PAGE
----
Publisher: Russell Sage Foundation

ISBN: 1610444973

Category: Political Science

Page: 256

View: 7739

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Capital of the American Century investigates the remarkable influence that New York City has exercised over the economy, politics, and culture of the nation throughout much of the twentieth century. New York's power base of corporations, banks, law firms, labor unions, artists and intellectuals has played a critical role in shaping areas as varied as American popular culture, the nation's political doctrines, and the international capitalist economy. If the city has lost its unique prominence in recent decades, the decline has been largely—and ironically—a result of the successful dispersion of its cosmopolitan values. The original essays in Capital of the American Century offer objective and intriguing analyses of New York City as a source of innovation in many domains of American life. Postwar liberalism and modernism were advanced by a Jewish and WASP coalition centered in New York's charitable foundations, communications media, and political organizations, while Wall Street lawyers and bankers played a central role in fashioning national security policies. New York's preeminence as a cultural capital was embodied in literary and social criticism by the "New York intellectuals," in the fine arts by the school of Abstract Expressionism, and in popular culture by Broadway musicals. American business was dominated by New York, where the nation's major banks and financial markets and its largest corporations were headquartered. In exploring New York's influence, the contributors also assess the larger social and economic conditions that made it possible for a single city to exert such power. New York's decline in recent decades stems not only from its own fiscal crisis, but also from the increased diffusion of industrial, cultural, and political hubs throughout the nation. Yet the city has taken on vital new roles that, on the eve of the twenty-first century, reflect an increasingly global era: it is the center of U.S. foreign trade and the international art market: The New York Times and The Wall Street Journal have emerged as international newspapers; and the city retains a crucial influence in information-intensive sectors such as corporate law, accounting, management consulting, and advertising. Capital of the American Century provides a fresh link between the study of cities and the analysis of national and international affairs. It is a book that enriches our historical sense of contemporary urban issues and our understanding of modern culture, economy, and politics.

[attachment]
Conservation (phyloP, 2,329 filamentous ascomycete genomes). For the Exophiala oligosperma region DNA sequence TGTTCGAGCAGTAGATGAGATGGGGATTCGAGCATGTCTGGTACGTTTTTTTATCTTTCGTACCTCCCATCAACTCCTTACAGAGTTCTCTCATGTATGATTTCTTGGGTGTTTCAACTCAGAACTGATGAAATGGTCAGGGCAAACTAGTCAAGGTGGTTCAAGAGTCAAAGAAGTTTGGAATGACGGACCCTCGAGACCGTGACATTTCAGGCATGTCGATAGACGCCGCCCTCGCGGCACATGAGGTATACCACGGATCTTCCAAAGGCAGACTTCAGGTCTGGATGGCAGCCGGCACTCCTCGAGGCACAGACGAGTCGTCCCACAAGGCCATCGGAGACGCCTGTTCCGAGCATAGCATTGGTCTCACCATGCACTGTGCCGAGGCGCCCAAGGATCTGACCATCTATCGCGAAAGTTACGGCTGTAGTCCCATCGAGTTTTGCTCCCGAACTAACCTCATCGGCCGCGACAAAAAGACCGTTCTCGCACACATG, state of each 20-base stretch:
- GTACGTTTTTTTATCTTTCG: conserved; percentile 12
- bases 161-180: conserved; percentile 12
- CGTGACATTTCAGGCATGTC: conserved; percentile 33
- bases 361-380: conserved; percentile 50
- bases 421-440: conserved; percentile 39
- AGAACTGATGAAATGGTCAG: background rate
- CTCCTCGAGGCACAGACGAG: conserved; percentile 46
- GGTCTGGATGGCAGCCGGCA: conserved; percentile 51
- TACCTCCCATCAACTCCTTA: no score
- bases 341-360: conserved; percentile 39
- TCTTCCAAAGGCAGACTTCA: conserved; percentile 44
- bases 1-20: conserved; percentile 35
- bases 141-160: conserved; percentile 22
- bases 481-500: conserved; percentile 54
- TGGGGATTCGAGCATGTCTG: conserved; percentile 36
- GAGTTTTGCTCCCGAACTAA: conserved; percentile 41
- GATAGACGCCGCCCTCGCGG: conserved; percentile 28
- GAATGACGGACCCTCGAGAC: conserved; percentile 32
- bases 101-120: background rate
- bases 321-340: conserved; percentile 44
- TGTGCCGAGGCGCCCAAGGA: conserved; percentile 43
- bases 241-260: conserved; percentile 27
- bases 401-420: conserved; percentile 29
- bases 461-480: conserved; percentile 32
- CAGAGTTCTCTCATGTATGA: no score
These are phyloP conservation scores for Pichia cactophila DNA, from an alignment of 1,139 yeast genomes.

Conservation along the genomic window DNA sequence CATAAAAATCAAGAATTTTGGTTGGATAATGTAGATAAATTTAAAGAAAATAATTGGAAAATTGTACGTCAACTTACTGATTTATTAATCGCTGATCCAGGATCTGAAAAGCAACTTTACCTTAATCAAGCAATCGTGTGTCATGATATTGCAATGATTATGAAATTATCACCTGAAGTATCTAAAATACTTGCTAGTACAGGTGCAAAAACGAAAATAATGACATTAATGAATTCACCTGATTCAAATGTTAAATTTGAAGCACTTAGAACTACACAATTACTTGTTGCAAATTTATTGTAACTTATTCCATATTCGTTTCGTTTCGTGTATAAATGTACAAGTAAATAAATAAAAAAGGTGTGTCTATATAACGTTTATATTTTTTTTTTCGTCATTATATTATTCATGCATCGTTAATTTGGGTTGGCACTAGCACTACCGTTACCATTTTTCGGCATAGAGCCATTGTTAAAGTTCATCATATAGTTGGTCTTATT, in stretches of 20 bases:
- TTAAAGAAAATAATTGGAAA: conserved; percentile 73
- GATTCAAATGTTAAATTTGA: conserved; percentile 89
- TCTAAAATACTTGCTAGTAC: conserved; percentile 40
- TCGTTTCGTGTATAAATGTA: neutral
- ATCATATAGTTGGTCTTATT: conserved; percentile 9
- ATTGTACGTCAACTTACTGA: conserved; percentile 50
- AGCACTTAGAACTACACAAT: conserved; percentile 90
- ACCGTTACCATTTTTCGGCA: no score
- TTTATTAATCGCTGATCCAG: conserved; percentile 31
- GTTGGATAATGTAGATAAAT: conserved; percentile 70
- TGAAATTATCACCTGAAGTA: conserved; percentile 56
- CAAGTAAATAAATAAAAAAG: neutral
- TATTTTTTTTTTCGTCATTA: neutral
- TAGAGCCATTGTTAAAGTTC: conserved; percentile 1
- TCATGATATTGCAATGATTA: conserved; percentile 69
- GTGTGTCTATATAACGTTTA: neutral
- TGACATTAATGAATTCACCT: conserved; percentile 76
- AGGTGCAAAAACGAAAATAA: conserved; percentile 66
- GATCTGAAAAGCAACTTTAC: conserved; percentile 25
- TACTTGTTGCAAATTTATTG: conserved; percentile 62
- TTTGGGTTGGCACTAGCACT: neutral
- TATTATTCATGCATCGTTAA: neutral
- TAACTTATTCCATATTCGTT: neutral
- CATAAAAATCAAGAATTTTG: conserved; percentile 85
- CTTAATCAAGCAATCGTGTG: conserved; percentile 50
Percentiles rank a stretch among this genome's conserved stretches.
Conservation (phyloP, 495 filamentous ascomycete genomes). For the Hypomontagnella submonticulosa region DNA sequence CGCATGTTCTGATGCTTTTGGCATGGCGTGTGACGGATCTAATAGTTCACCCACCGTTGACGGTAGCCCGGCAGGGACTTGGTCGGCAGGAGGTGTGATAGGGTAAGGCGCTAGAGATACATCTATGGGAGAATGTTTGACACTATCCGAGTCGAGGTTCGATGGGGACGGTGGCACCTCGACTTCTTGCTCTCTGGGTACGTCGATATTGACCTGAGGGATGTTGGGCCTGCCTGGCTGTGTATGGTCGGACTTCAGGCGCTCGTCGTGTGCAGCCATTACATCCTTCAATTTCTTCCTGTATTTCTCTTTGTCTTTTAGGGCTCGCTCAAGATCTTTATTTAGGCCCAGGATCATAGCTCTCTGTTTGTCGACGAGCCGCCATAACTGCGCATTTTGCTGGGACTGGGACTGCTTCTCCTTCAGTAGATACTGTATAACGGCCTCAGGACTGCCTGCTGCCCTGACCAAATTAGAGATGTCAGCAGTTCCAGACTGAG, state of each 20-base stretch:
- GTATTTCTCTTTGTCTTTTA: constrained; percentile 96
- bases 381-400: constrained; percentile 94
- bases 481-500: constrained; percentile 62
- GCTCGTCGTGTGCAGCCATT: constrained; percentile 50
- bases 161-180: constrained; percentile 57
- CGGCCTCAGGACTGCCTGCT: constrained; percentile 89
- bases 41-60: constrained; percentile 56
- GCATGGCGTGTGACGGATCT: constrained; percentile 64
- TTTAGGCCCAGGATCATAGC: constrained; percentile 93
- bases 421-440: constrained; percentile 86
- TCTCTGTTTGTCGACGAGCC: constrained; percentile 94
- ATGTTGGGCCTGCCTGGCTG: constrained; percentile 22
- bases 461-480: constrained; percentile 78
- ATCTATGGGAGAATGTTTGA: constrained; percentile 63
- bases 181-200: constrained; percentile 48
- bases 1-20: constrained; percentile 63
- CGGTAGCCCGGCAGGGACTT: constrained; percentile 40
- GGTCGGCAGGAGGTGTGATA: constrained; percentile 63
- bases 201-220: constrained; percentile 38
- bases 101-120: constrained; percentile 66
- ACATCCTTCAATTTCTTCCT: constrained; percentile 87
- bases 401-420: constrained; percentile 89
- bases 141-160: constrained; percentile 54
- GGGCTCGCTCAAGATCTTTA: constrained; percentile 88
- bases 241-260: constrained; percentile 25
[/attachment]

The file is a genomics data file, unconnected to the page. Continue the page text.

United States Coloring Book

Author: Winky Adam,Dover Coloring Books

Publisher: Courier Corporation

ISBN: 9780486401683

Category: Juvenile Nonfiction

Page: 64

View: 7233

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Entertaining book brims with information about each of the 50 states. Captions beneath each illustration identify state's nickname, motto, flower, bird, tree, capital, main rivers, mountains, and other facts. An excellent educational resource for use at home or in school.

Capital in the Twenty-First Century

Author: Thomas Piketty

Publisher: Harvard University Press

ISBN: 0674979850

Category: Business & Economics

Page: 816

View: 9714

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The main driver of inequality—returns on capital that exceed the rate of economic growth—is again threatening to generate extreme discontent and undermine democratic values. Thomas Piketty’s findings in this ambitious, original, rigorous work will transform debate and set the agenda for the next generation of thought about wealth and inequality.